Top hotel operators are turning to psychographic profiling — relax, it’s for your own good.

Next time you’re in a hotel room and think ‘sexy taps’; wake up to a great playlist; or love the fact you don’t need to bring a computer, even though you’re on business — you’ve been successfully psychographically profiled. ‘Psychographics’ might sound alarming, but it’s what is driving the best in hotel design. And don’t be under any misapprehensions. Psychographics is not to be confused with demographics, which just give researchers information like guests’ age and gender; nor with behavioural studies or firmographics, which respectively provide information on usage and loyalty or industry, seniority and function. Psychographics are all about personality, values, attitudes, interests, activities and opinions. What, perhaps, more quaintly, used to be called ‘culture’.

It’s a culture that sees guests now willing, in a way they once weren’t, even five years ago, to check-in at a kiosk, in their rooms or indeed off-site, much as one would at an airport rather than be checked-in by solicitous staff in a grand, ritualised reception or intimidating lobby. This in turn means reception and lobby spaces are changing dramatically. Lobbies are becoming flexible, zoned environments that include bars, sitting areas, meeting and workspaces, all wirelessly connected — places to casually socialise and work, with a soft-focus between the two. Fireplaces and columns are used to create zoned areas of privacy and intimacy. Furniture serves multiple work and relaxation functions. Dire hotel business centres are on the endangered list. Cloud technology and tablets available through the concierge replace the need for travelling with hard copy and computers and make working in social spaces possible.


Of course, this all has a cost-saving function as well. Building costs are so expensive that developers and investors want to utilise the lobby or reception in more cost effective and revenue-generating ways. Dining and drinking generate revenue from locals and travellers alike. Cafés by day are becoming cocktail bars at night as both business and pleasure travellers want to meet locals in venues connected to the local community via the hotel. Post first-wave GFC and in the run up to the second, far fewer builds and far more renovations are taking place, as those in the industry attempt to ride out what is clearly no ordinary downturn. Design strategies include re-sized wider, squarer and higher guest rooms, which are actually smaller overall. Ceiling height and expansive glazing maintains the illusion of spaciousness, while sophisticated shower rooms, with rain showers or spa fittings, are replacing bathtubs, saving on space and maintaining the impression of luxury. Simple tactics like removing armoires from guest rooms and installing flat screen TVs can result in 5–10 percent increased yield in numbers of rooms, adding more ‘keys’ and therefore profitability in a typical 200,000sqft scheme.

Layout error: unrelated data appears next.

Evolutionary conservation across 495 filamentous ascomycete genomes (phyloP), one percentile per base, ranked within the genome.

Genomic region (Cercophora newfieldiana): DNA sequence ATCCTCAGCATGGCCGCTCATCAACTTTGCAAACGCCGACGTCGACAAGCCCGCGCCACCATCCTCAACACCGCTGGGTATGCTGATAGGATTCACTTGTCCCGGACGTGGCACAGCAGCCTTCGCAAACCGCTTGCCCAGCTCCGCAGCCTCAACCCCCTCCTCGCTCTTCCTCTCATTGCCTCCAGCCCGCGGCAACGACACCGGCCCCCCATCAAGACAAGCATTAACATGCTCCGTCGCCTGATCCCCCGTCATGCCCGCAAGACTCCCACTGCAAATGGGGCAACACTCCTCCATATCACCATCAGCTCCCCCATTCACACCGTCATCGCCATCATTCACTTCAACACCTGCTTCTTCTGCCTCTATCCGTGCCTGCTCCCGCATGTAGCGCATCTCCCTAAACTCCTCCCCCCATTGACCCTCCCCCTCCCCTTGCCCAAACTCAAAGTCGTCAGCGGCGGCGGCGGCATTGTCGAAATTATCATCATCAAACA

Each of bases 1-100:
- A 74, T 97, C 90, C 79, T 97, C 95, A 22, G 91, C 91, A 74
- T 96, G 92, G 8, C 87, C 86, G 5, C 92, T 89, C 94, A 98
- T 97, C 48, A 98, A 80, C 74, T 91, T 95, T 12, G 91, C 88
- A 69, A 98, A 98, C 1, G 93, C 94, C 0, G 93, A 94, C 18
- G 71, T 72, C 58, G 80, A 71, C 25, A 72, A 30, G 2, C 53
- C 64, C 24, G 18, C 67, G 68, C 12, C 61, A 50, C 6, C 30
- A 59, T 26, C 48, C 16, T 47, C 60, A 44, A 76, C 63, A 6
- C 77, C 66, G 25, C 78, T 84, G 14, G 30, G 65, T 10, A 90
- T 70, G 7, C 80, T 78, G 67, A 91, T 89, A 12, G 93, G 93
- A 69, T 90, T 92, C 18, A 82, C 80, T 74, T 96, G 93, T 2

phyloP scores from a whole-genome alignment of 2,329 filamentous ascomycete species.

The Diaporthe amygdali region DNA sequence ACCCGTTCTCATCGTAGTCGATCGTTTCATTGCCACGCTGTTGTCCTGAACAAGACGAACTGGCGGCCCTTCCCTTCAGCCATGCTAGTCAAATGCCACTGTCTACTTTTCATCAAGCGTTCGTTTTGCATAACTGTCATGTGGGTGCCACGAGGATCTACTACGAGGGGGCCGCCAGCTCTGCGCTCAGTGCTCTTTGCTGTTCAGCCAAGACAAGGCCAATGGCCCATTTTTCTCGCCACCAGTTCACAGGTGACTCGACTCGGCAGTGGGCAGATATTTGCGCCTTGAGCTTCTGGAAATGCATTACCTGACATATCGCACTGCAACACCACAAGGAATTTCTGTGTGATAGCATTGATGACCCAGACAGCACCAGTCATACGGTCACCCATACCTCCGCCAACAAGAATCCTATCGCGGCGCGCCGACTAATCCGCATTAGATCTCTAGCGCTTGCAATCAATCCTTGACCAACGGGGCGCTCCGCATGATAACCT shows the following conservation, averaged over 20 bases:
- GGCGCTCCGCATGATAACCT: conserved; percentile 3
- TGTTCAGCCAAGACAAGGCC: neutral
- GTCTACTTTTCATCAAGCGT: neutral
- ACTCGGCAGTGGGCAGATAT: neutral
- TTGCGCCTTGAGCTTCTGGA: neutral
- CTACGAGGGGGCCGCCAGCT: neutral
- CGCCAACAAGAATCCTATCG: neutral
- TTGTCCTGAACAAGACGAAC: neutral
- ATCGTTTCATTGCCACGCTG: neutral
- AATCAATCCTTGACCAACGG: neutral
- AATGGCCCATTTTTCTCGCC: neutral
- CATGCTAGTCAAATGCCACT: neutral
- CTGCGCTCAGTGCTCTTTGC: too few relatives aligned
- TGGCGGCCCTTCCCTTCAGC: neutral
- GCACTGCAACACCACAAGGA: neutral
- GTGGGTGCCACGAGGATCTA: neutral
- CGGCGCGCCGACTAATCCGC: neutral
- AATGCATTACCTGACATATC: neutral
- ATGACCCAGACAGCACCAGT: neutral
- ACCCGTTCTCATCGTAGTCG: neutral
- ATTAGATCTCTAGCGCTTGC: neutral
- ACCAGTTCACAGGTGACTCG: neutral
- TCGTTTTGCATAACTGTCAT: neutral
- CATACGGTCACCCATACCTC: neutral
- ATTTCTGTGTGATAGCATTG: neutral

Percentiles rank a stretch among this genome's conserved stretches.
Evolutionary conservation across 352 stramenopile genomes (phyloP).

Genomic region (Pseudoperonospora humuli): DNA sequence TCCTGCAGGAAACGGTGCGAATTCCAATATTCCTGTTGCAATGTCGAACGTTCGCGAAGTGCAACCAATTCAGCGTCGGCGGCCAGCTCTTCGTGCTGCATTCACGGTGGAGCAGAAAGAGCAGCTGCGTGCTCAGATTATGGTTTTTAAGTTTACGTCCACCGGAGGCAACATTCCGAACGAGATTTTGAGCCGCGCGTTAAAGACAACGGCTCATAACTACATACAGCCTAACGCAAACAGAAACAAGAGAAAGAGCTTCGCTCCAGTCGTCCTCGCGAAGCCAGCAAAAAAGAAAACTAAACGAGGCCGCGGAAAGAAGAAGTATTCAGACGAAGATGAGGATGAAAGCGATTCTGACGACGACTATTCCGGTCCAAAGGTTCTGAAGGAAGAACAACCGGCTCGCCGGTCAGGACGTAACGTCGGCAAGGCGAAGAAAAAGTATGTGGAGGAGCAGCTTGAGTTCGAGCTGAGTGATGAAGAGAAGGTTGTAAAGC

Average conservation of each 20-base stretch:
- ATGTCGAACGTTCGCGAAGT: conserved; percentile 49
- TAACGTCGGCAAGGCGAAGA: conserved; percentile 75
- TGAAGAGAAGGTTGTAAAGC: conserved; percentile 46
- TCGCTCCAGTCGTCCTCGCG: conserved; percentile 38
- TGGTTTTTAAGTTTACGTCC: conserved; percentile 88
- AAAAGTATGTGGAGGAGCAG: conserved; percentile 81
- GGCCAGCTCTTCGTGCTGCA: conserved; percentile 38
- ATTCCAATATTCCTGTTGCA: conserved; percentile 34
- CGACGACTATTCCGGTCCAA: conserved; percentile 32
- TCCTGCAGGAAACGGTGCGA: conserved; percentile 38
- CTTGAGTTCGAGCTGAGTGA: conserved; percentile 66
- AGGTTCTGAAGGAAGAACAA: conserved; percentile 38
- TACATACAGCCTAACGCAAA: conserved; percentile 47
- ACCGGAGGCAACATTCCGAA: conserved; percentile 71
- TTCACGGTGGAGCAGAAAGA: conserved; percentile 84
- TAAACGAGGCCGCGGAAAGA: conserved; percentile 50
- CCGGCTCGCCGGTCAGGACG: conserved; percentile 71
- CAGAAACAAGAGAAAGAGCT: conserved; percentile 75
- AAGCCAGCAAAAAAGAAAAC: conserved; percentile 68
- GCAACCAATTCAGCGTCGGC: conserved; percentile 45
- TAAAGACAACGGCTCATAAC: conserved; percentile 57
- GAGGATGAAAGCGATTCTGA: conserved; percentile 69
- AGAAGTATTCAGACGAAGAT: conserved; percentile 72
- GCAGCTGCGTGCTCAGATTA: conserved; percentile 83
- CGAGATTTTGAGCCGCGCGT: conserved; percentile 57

Environmental and energy cost concerns are driving room energy management systems with features like key-activated in-room lighting, remote thermostats and hallway light motion sensors. Likewise, the emphasis on recycling, local resources and suppliers, green balconies, water sensitive plumbing, sustainable materials and fabrics, and even the use of vintage furniture, have sustainability and economic benefits. Localised design also reflects a change in guest attitude to a desire for a more authentic and immersive experience and a move away from starchitect-designed schemes to a more boutique approach. Having said that, these trends are territory-dependent according to Joseph Pang of Joseph Pang Design Consultants. Pang claims the market and therefore design is determined by the two-speed global economy. “The GFC has obviously had an impact on the industry,” he said. “Projects have been put on hold and banks are cautious, even in Australia, which has weathered the GFC well. “In Tokyo, Sydney and Hong Kong you do see scaled down size because land is expensive. Even in the Middle-East refurbishment is being used to some extent, to keep up to date without the expense of a build.”